Could you please give us an overview of Wood’s recent work on some of the iconic mining projects in Chile in the past year?

Of course, I’d be happy to. One great example of our recent work is our role as the integration contractor for BHP’s new copper concentrator at the Spence mine. While we still have a small team on site, we have effectively completed the integration. Additionally, we have just finished a lithium project for a client in the north of Chile, which has been extremely successful. Currently, we are involved in several ongoing projects, including Codelco’s Chuquicamata project, where we are doing the detailed design for underground mining, as well as the early works for Antofagasta Minerals’ Minera Centinela project. We are also involved in a significant amount of proposal study work, and we have long-term engineering contracts with mining companies in Chile.

What are some of the factors that mining companies should consider when looking for sources of water for their operations?

From a broad water perspective, when considering new mines in Chile, I would expect that all are going to use seawater in some form – whether it is desalinated water used as potable water or non-desalinated water used in processes. If a mining company wants to use seawater, the materials for construction must be different because saltwater is highly corrosive. Additionally, the cost analysis needs to be considered, as desalination plants can become incredibly expensive, and materials may need to be replaced more frequently than in other situations. We must reduce water consumption and find ways to use every liter of water multiple times. Wood can contribute engineering solutions for both water management and recycling. A mixture of private and public money is required to make using desalinated water worthwhile and viable for more stakeholders.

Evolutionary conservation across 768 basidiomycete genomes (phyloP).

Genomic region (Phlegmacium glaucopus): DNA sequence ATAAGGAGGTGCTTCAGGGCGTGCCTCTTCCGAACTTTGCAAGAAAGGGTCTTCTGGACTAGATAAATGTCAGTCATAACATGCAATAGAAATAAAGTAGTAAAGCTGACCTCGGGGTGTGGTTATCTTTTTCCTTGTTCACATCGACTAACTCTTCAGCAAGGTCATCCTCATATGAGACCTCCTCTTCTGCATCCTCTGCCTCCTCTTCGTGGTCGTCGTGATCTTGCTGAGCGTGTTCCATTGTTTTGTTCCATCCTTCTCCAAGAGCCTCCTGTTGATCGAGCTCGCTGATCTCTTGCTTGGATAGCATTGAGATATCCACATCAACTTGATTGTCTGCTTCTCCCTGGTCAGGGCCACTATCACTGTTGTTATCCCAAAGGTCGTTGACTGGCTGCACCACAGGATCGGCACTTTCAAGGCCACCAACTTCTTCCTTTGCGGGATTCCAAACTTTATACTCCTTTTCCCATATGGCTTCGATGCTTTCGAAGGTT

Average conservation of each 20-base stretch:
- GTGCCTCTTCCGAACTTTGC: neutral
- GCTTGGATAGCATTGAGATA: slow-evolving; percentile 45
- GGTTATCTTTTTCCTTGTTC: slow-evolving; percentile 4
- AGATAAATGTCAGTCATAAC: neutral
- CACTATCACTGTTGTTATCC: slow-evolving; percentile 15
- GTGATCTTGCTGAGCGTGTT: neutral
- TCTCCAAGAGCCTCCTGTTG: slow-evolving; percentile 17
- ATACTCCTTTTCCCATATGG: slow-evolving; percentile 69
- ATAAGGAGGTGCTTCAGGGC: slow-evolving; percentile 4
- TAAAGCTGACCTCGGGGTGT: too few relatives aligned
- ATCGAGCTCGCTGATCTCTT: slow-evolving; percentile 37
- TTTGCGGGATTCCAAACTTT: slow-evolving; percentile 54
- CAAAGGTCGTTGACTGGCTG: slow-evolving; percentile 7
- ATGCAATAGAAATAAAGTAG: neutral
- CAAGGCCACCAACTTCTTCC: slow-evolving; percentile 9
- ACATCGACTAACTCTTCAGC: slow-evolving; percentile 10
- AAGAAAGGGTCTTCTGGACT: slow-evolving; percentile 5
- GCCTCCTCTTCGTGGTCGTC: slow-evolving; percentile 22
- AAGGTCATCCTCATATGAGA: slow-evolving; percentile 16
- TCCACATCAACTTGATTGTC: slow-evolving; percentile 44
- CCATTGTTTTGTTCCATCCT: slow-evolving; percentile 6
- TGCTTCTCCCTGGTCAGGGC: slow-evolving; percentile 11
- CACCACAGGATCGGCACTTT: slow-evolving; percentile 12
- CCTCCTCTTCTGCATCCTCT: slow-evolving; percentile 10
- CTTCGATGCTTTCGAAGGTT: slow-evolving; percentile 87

Can you elaborate on what Wood’s ‘Mine 2050’ concept aims to achieve?

Certainly. The energy transition starts and ends with mining. There is a significant mismatch between the world’s climate ambitions and the availability of critical future-facing metals required to resource the energy transition. For example, if you look at the demand for copper alone, in order to achieve the net-zero 2050 targets, analysts suggest it will take around 19 million tons of additional copper. The largest copper mine in the world is Escondida, and that figure equates to a new Escondida that must be discovered and put into production every year for the next 20 years to meet the projected increase in demand, bearing in mind that it currently takes 12 to 15 years to move a mine into production. Progress must be achieved faster, better, and safer, and Wood is supremely focused on the solutions we can provide to address the urgency and achieve those net-zero targets while supporting our clients as they strive to reach their sustainability goals. This includes working on digital technologies related to the energy transition, such as carbon capture, and developing integrated energy solutions through the deployment of our renewables arm.

What type of renewable energy projects do you expect to play a role in the development of mining?

I believe that all renewable sources of energy such as wind, solar, green and blue hydrogen will play a role. For example, Wood is working for a client in Chile to supply hydrogen for all their trucks. We have a division that specializes in hydrogen development, and we also have the ability to deliver renewable solutions to reduce the carbon intensity of mining operations.

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